Homeostasis is a point of balance or internal equilibrium. All kinds of systems — both living and non-living — can work to keep themselves in this state of balance, but the word "homeostasis" is most often used in biology, particularly to describe how the human body reacts to changes and keeps itself within certain parameters to ensure that it can function correctly. These reactions include a range of responses, from the release of hormones to regulate internal imbalances to sweating to lower body temperature.
One simple analogy for homeostasis is that it is like a set of scales. If coins are poured into one side of a scale, that side will fall; if an equal amount of weight is added onto the other side, the scale balances. When too many weights are added to one side, however, the scale becomes unbalanced again. The body behaves in a similar way, working constantly to achieve a state of balance. Unlike scales, the body is extremely complex, requiring numerous tiny adjustments every second as new input is constantly putting the body off-balance.
A large number of systems work together to keep the body in balance, with the nervous and endocrine systems taking the lead. If the body becomes too hot, for example, part of the brain registers this and will activate the sweat glands to help lower the temperature; when it's too cold, the muscles are activated, shivering to help generate heat. If blood pressure falls, a neurotransmitter called norepinephine is released, which causes the blood vessels to constrict and increases the heart rate. This, in turn, causes blood pressure to rise. Other conditions in the body, like blood sugar levels and pH balance, are also monitored and adjusted when they fall outside of the ideal range.
Homeostasis should not be thought of as one perfect state that every body aspires to, however. The relationships among all these variables change based on age, activity level, and the environment. For example, humans need a certain amount of regular sleep for the body to operate properly, but younger people tend to need more sleep than older individuals.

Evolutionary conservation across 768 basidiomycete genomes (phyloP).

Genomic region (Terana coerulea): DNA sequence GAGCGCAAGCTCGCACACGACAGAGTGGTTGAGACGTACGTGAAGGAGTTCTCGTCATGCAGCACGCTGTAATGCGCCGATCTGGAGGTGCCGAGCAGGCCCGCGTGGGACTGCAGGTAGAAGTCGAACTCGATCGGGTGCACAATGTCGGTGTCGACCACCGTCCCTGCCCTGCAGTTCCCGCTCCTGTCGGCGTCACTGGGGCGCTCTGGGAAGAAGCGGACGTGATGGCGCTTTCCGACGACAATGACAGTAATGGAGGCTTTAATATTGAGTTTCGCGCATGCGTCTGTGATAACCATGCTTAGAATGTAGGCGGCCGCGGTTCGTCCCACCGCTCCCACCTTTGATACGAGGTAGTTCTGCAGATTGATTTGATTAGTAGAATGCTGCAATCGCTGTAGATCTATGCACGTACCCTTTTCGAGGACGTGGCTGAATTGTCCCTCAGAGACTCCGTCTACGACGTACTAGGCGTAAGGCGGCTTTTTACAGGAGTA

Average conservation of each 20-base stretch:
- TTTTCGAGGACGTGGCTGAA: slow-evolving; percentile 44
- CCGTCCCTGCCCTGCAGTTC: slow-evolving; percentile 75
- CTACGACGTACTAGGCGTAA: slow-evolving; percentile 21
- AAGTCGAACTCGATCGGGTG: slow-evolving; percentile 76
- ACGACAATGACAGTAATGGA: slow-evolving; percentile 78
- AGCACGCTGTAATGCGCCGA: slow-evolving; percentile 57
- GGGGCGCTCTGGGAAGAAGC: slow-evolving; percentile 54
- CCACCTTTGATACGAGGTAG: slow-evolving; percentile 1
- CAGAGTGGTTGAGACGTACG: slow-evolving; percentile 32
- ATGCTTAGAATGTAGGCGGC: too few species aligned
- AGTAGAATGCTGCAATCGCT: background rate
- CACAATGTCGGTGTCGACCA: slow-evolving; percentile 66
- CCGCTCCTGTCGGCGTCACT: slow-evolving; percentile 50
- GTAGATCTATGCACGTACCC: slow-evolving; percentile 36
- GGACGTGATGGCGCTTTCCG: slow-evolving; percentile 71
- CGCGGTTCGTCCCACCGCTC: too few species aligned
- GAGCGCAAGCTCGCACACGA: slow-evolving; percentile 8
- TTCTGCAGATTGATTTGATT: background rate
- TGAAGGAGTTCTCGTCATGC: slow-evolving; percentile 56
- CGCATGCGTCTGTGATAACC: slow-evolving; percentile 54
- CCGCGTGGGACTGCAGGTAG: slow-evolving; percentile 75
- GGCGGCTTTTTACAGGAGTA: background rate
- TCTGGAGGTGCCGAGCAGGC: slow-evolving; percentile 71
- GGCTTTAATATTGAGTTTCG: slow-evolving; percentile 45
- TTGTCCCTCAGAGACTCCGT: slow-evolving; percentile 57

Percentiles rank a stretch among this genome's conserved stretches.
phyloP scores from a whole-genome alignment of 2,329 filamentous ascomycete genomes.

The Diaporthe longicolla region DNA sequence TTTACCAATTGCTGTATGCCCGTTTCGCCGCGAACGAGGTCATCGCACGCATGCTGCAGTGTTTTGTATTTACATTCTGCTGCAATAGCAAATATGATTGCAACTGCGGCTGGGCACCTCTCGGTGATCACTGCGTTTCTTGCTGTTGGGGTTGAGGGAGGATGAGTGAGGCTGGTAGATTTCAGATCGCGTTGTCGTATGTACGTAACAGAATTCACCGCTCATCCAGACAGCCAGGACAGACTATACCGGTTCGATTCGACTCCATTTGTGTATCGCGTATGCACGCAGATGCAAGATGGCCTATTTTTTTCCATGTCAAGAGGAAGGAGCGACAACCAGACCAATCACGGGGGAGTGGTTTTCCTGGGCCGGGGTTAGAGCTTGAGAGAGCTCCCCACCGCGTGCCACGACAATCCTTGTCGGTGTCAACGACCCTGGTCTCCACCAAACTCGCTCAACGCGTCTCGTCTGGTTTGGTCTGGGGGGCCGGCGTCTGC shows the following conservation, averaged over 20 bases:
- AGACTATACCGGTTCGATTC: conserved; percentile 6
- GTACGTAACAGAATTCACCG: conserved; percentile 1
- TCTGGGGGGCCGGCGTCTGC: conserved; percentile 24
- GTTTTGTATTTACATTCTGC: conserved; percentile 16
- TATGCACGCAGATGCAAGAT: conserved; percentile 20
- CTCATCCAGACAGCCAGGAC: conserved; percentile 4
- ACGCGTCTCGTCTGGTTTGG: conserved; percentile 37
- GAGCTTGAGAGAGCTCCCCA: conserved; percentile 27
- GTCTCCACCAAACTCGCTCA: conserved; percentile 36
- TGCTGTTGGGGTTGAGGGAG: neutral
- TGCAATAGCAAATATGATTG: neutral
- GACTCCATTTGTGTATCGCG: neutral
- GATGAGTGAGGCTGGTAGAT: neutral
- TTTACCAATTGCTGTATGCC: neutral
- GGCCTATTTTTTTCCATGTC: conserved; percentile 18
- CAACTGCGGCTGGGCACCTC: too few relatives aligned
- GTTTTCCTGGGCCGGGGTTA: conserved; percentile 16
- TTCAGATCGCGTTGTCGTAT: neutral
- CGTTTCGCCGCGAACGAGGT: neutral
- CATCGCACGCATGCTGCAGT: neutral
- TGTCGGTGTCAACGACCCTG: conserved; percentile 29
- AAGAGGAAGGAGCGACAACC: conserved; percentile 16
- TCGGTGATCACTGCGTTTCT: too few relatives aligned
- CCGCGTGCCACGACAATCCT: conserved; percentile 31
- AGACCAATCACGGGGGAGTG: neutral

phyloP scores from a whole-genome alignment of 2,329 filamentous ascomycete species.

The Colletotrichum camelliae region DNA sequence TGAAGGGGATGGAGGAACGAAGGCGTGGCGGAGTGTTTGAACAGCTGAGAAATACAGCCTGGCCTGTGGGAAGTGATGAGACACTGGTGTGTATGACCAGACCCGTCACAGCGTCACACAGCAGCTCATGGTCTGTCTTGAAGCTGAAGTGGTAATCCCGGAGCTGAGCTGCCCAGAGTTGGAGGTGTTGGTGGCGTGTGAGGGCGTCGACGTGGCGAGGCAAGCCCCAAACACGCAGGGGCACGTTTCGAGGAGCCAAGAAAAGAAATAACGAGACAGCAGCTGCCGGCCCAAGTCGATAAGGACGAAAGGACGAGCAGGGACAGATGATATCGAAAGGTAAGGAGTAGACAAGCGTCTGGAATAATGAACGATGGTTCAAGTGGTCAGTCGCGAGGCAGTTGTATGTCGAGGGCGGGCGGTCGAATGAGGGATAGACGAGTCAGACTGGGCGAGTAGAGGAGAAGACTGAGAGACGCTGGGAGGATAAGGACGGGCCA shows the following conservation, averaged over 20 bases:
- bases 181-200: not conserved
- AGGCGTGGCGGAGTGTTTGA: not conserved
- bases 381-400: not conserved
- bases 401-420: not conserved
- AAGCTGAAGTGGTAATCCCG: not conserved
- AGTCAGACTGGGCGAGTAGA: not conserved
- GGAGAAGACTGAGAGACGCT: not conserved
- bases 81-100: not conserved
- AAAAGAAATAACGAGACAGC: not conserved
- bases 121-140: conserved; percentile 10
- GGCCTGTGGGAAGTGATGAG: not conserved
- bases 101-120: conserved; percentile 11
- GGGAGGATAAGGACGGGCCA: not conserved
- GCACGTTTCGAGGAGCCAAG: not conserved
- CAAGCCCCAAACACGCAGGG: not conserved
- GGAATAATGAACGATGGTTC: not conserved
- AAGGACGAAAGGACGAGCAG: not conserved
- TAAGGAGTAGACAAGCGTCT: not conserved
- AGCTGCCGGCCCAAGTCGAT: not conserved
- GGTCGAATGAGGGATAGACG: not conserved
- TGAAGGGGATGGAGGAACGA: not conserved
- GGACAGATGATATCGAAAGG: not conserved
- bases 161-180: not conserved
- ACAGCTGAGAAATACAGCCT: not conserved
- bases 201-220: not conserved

When one of the body's systems falls out of balance in some way, a process known as negative feedback signals the problem or state of change. The body responds by regulating the necessary systems with the aim of returning to homeostasis rather than going too far in the wrong direction. In positive feedback, the body encourages the rapid increase of an activity to deal with an emerging situation; for example, the body may increase white blood cell production to attack an infection.
People are generally healthier when their bodies are in homeostasis, and their bodies send numerous messages to promote this state. For example, when low blood sugar appears to be developing, people tend to feel hungry because their brains tell them to eat in order to raise blood sugar levels to where they should be. Specific cravings can emerge in response to nutritional deficiencies, with the brain essentially creating a shopping list that helps the body reach a state of balance. People may also feel driven to drink water, exercise, or engage in other activities to promote this internal balance.
Threats to Balance
Problems with any of the body's homeostatic processes, like blood pressure or blood sugar levels, can indicate the presence of an underlying medical condition. Infections, dehydration, and diseases like diabetes are just a few examples of conditions that cause an imbalance that the body alone might not be able to fix. Homeostasis can also be disrupted by introducing toxins into the bloodstream, including those meant to have a medical benefit, such as chemotherapy.